The disc is innervated by the sinuvertebral nerve, a branch that originates from the spinal nerve. It just so happens that this nerve lies in very close proximity to the dorsal rami, which is where the medial branch arises. This group innervates the multifidi as well as the facet joint. The multifidi have a pain referral pattern that overlaps with and is similar to the referral pattern of varying types of disc pain (IDD, Annular Tear, DDD, Chemical Soup/sensitized disc).
Ok, So What About the Case?
Although this patient likely had disc irritation, the majority of the pain being experienced by the patient at this time was not from the disc itself but rather from the surrounding neuromuscular tissues. Treatment of the multifidi not only diminished the patient’s pain during reassessment of movements, palpation and spring of the lumbar segments, but they also immediately demonstrated an improved movement pattern/motor control with all trunk movements. It is completely justified to lean on treatment to rectify and confirm your examination diagnosis. Specific tissues have a unique pain presentation and function; therefore, when you treat that dysfunctional tissue in a specific way, you should be looking for a specific result. In this example, if the multifidi and other paravertebral muscles were irritated (more than I realized from the history and exam), they generated a pain pattern, (which mirrored disc pain), and were also contributing to poor motor control/movement patterns. Following this logic, if I treat the dysfunctional tissue, I should be able to see a change in any or all of those areas. Isn’t this the same logic we use every time we examine and then treat patients — testing our findings by specific treatments? FDN is no different and has become a valuable tool to help localize and identify neuromuscular dysfunction and improve my clinical accuracy!
Pearls for the Road Ahead: Using FDN in Your Practice
- Door #1: You evaluate a patient, identify what seems to be a straightforward cluster of findings and get to work! You intervened and they improved. No need for supplemental tools or deep neuromuscular retraining principles. They now move appropriately, and their symptoms remain controlled. It was likely a minor acute injury and your intervention helped facilitate the healing process. Pass Go, collect $200.Seems intuitive… If only they were all this easy!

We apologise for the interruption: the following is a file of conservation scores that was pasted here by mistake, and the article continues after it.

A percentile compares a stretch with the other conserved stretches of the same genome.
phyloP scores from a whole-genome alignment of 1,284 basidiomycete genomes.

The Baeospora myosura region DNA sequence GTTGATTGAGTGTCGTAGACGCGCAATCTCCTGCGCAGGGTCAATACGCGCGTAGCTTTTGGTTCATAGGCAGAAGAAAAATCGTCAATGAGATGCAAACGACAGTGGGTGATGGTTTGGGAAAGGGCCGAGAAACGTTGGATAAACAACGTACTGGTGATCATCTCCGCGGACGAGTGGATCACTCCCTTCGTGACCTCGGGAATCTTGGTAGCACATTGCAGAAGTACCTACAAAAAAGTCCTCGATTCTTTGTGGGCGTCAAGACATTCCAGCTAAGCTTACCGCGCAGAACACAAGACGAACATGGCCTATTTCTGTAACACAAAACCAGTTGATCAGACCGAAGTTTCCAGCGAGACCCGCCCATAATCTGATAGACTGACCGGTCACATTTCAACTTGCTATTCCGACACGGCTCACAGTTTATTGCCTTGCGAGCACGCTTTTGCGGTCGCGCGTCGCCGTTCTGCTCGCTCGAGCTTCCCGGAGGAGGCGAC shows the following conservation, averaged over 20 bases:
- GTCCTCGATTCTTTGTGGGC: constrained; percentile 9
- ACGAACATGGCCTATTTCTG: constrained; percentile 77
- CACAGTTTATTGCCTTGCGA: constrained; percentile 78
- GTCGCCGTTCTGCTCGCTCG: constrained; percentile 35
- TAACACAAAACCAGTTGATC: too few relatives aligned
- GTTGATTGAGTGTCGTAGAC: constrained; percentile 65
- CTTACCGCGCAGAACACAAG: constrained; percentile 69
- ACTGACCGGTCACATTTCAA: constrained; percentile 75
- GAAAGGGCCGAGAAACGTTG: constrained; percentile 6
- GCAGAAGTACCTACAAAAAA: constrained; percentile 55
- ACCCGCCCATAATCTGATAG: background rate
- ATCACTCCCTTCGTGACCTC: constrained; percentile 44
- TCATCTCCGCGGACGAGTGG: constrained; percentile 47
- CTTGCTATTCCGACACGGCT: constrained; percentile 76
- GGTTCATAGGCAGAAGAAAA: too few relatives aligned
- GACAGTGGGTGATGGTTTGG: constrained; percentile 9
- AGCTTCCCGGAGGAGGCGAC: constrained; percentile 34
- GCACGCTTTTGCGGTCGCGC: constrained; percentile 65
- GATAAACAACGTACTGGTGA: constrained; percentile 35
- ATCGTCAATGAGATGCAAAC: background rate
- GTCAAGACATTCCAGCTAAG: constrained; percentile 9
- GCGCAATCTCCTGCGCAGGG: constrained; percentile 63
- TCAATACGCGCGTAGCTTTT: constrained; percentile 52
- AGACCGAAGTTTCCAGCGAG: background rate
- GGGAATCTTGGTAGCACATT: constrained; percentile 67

- Door #2: You examine a patient and this case does not look like it’s going to be as quick as Door #1. They seem to have a bit more “grey” and you are having trouble identifying cause from effect. You treat the patient for a few visits and they show improvement, but then symptoms gradually return. Sure, you are doing them a service, but you are likely treating and calming the symptomatic tissue (more treating the WHAT). Sensible enough, they continue to have a dysfunctional movement pattern, which is likely leading to this continued irritation.
Nothing novel there. We know we should be looking toward causative factors such as hypo/hypermobilities or poor movement patterns/control. Perhaps, we overlooked the neuromuscular impact to the patient. How can we do that effectively?
The Take Home: Neuro and Needling
The novelty and the pearl here is using FDN and its impact on the neuromuscular system to your advantage. FDN can have profound impacts on pain, muscular recruitment, motor control, and neurogenic based dysfunction, which can be incredibly difficult at times to identify. FDN can be extremely tissue and diagnostically specific. More so than palpation, superficial soft tissue strategies, or joint manipulation, FDN offers both a tool for evaluation and intervention. Do not be afraid to challenge yourself to utilize FDN outside of the trigger point intervention model, but consider its effects on neuromuscular facilitation and inhibition, not just in the local tissue of the WHAT, but regionally as well to try to find the WHY behind the WHAT. A whole new world of neuromuscular exploration is at the tip of the needle!